Lingcod
(Ophiodon elongatus)
Girard, 1854; HEXAGRAMMIDAE FAMILY; also called ling, cultus cod, green cod, buffalo cod
Endemic to the eastern Pacific Ocean from Point San Carlos, Baja California, Mexico, north to Kodiak Island, Alaska. Juveniles may be caught near kelp beds and rocky areas. Adults tend to remain in deeper water, and have been taken as deep as 1,381 ft (421 m), although they are most common at depths less than 350 ft (106 m).
It is recognized by a combination of characteristics. The mouth is large and slightly upward directed with a projecting lower jaw; the maxillae (upper jawbones) extend back beyond the posterior margin of the eyes. The large canine teeth are responsible for the genus name Ophiodon, derived from the Greek words “ophis” (snake) and “odons” (tooth). There is a single, continuous dorsal fin with a dip between the spiny anterior portions and soft rayed posterior part. The pectoral fins are large and fan like. The head and body are covered with small, smooth, cycloid scales, giving the fish a smooth look. Color is highly variable with habitat and may be almost any shade of brown, black, gray, blue or green with darker mottling.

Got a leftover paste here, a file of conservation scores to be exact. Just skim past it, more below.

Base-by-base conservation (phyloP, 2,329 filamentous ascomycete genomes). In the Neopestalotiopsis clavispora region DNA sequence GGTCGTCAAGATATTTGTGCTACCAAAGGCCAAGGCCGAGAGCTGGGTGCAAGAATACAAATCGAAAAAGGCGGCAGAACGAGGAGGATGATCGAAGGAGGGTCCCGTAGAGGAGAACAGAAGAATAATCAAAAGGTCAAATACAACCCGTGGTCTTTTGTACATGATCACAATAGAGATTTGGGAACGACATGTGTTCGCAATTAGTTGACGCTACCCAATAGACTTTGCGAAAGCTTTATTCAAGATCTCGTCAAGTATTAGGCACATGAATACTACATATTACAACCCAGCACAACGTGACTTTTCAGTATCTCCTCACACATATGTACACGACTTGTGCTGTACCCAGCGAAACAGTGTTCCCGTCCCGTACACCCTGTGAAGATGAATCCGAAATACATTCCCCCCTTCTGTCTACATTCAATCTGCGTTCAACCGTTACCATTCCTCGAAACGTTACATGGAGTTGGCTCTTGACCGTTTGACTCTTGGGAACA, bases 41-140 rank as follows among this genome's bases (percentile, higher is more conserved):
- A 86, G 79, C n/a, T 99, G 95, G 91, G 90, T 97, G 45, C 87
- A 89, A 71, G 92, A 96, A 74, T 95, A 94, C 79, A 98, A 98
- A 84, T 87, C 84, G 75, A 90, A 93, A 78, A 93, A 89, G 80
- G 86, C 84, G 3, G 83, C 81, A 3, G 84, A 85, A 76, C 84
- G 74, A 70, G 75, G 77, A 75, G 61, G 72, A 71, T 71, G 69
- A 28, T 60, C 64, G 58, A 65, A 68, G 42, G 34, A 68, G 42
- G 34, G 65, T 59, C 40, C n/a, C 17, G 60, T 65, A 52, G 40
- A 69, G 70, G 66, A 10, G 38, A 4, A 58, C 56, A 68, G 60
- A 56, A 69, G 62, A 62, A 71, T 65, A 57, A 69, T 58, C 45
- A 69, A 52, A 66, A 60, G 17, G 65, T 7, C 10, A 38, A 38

They are voracious feeders that readily devour flounders, hake, herring, rockfish, cod, and even their own species, as well as crustacean and octopus. They are most commonly taken on heavy jigs fished in 30 700 ft (9 213 m) of water. They have been known to chase down and inhale hooked salmon and other fish being played by anglers, often refusing to let go until lifted out of the water. Lingcod are highly regarded sport fish and food fis
 

Current All Tackle Record

82 lbs 9oz ( 37.45 kg)

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